Australian Pair Gains Revenge for Slights, Setbacks in Singles
Davis Cup competition offers the opportunity for revenge for doubles players, whose accomplishments on the professional tour often are overlooked. In the Davis Cup, the contribution of a doubles team frequently decides whether a team advances or goes home.
Australia’s Todd Woodbridge and Mark Woodforde on Saturday exacted revenge for every one of their nine Grand Slam tournament doubles titles that took a back seat and for every time one of their peers blew them off the court in singles. On a broiling day at FitzGerald Tennis Center in front of 7,522, the “Woodies” gained revenge for the two singles losses the Australian Davis Cup team suffered against the United States on Friday.
Woodbridge and Woodforde’s 3-6, 7-6 (7-5), 6-2, 6-4 victory over Pete Sampras and Todd Martin cut the United States’ lead in the semifinal match to 2-1 and added an element of suspense to today’s singles matches.
Sampras will play Patrick Rafter and Michael Chang will play Mark Philippoussis. The winner advances to the final against the winner of the Sweden-Italy match. The Swedes won their doubles match in Norrkoping, Sweden, Saturday and lead the series, 2-1.
Only twice since 1900--in 1939 and 1994--has the U.S. squandered a 2-0 lead, and U.S. captain Tom Gullikson is cautiously optimistic about his team’s prospects.
“We only have to win one match tomorrow, they have to win two,” he said. “I feel pretty good about that. Simple mathematics really puts the odds in our favor. We have got the top two players in the world going at them tomorrow, so I feel pretty good about our chances.”
Australian captain John Newcombe acknowledged his team is in a difficult position, but believed his players’ tenacity would make a difference.
“We’re going to fight and claw and do anything we can to get back into this tie,” Newcombe said. “We’re here to leave our guts on the court. It’s not going to be easy. It may not be good enough, but we’re going to fight.”
Martin was a surprise selection for the U.S. team, but recovered well from a stomach virus and said he felt almost fine before Saturday’s match, which began at noon. With a temperature of 92 and high humidity, the Americans knew their best strategy was to try to overpower the smaller, less explosive Australians rather than attempt to match them at their deft, tactical game.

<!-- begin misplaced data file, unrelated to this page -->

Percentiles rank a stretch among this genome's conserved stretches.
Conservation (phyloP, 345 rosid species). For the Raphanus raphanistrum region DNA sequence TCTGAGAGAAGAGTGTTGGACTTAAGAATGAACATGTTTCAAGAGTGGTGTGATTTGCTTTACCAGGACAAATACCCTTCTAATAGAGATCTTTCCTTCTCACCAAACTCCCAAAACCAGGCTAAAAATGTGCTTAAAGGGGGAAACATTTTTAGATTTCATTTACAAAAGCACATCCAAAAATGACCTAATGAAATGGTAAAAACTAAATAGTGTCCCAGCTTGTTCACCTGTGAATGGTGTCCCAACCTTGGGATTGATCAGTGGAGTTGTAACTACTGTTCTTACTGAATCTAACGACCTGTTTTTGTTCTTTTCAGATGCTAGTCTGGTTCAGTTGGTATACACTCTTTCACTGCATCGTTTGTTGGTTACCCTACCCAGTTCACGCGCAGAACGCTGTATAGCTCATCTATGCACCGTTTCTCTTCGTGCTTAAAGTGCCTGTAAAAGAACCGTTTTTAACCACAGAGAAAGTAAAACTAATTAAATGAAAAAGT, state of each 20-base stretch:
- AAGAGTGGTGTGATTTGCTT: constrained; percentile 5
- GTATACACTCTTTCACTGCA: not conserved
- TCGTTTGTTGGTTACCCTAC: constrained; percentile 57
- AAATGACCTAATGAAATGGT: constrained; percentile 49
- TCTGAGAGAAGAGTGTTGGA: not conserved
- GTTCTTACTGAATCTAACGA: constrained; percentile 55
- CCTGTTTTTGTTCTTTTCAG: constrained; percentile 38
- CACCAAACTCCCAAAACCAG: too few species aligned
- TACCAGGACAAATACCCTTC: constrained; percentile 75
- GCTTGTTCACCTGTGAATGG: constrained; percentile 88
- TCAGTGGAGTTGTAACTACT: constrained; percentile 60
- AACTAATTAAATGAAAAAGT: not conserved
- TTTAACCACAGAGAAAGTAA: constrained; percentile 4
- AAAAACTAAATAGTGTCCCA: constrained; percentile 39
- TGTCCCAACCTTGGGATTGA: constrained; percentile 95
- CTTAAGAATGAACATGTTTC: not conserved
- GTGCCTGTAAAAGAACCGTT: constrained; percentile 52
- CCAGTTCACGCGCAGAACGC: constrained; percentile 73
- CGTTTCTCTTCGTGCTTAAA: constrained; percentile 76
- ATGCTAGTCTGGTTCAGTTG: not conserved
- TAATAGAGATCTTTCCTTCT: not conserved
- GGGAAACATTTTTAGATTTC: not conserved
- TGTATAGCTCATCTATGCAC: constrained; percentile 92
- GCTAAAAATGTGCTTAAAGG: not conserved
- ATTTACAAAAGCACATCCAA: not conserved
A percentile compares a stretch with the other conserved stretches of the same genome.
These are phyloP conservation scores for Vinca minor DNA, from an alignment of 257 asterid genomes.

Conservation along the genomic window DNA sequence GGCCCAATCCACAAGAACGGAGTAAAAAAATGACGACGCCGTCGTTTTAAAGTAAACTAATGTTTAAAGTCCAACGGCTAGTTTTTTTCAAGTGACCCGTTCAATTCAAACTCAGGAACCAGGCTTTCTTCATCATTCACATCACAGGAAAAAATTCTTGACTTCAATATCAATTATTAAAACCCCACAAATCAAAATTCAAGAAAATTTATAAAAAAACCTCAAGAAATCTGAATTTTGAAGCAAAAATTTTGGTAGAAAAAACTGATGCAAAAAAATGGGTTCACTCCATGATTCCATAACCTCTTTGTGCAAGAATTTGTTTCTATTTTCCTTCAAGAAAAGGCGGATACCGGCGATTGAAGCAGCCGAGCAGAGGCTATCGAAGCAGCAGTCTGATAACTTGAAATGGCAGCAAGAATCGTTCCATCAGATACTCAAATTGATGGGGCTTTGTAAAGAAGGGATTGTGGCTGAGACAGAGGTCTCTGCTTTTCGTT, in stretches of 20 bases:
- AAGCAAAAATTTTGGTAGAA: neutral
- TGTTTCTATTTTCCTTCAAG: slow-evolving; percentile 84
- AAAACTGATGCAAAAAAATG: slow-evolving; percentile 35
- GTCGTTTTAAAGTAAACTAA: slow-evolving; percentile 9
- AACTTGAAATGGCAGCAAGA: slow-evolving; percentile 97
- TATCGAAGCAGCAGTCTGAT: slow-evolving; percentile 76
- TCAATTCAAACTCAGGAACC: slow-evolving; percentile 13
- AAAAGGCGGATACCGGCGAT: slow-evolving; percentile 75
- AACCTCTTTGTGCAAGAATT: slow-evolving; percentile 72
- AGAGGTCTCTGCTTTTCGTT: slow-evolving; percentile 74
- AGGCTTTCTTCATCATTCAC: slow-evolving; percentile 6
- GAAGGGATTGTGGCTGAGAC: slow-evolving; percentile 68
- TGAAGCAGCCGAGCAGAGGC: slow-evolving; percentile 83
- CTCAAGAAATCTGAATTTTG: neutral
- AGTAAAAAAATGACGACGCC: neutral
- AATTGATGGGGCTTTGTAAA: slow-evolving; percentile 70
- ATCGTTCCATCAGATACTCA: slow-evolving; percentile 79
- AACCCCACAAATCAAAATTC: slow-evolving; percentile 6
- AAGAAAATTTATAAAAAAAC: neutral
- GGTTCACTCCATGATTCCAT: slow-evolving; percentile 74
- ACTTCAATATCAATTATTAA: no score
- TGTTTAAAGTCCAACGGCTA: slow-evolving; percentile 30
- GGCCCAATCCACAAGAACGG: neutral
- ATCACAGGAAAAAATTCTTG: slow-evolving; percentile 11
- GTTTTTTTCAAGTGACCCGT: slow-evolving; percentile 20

“Our objective was just to go out and fire away and see if we couldn’t dominate the other team by playing great tennis,” Martin said. “We did that for the first set and a half. We just didn’t sustain the level of play long enough.”
Woodforde, especially, played well, but both Australians had revenge in mind.
“We’ve [been criticized] for being a pair that has won a lot of great tournaments but ‘Who did we beat?’ Woodbridge said. “Today we beat the No. 1 singles player in the world and another guy who is one of the best singles players in the world as well. So I think we answered that question.”
Doubles remains a puzzle that successive U.S. Davis Cup teams have failed to solve. Seldom do the Americans have trouble winning singles in Davis Cup and seldom do they win doubles. Yet, the doubles match is frequently the decisive match of the competition. The U.S. Davis Cup team has never lost a round when it has won the doubles but it is only 6-5 when it loses the doubles point.
“The last couple of years we haven’t had a top, top doubles team,” Gullikson said. “We have got some good American teams. We have got some good American players. Not many of the top singles players play doubles. We just haven’t been able to put together a really good doubles team.”
The raucous Davis Cup atmosphere was again present, and again it was the players who initiated the cheering. But the support deteriorated as the American team began to fall behind.
The chair umpire twice requested that the players in the U.S. box quiet down. Newcombe at one point turned around and said “Shut up!” in the direction of Justin Gimelstob, who has been hitting with the U.S. team this week and who was particularly vocal during the match.
Newcombe said the players on the U.S. bench “crossed over the line” and rather than cheering for their team, the Americans jeered the Australian team.
Australian fans remained in stands long after the match and raised cups of beer, toasting the victory.
Woodbridge and Woodforde, 10-2 in Davis Cup play, knew the cheering was, at last, for them.